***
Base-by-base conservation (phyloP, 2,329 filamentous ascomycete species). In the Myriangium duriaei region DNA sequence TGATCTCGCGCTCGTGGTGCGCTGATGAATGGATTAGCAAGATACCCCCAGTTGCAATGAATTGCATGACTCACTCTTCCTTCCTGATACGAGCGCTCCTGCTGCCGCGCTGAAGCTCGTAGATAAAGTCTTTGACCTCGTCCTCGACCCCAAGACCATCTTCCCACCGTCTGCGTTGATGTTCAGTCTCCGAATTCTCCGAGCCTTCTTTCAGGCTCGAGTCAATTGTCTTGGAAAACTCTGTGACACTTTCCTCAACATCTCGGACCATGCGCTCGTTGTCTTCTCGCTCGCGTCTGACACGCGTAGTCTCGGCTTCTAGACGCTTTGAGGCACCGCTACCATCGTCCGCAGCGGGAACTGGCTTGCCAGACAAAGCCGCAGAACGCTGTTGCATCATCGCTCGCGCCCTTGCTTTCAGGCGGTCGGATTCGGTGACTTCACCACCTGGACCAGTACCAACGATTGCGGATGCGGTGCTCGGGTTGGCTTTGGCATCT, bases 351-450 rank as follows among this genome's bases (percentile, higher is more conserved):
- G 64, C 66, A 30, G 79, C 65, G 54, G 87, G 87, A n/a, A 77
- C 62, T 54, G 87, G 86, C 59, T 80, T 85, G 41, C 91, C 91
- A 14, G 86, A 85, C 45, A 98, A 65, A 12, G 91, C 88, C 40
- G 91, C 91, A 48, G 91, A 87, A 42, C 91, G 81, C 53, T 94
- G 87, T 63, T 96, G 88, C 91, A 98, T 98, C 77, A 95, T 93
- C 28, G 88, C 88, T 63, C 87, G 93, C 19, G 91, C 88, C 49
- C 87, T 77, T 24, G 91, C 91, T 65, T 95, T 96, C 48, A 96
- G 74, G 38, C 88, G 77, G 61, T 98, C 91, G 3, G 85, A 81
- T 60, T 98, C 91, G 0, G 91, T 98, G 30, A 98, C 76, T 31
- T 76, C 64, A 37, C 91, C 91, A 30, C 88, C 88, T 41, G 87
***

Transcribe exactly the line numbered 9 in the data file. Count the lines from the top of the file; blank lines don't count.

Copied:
- G 74, G 38, C 88, G 77, G 61, T 98, C 91, G 3, G 85, A 81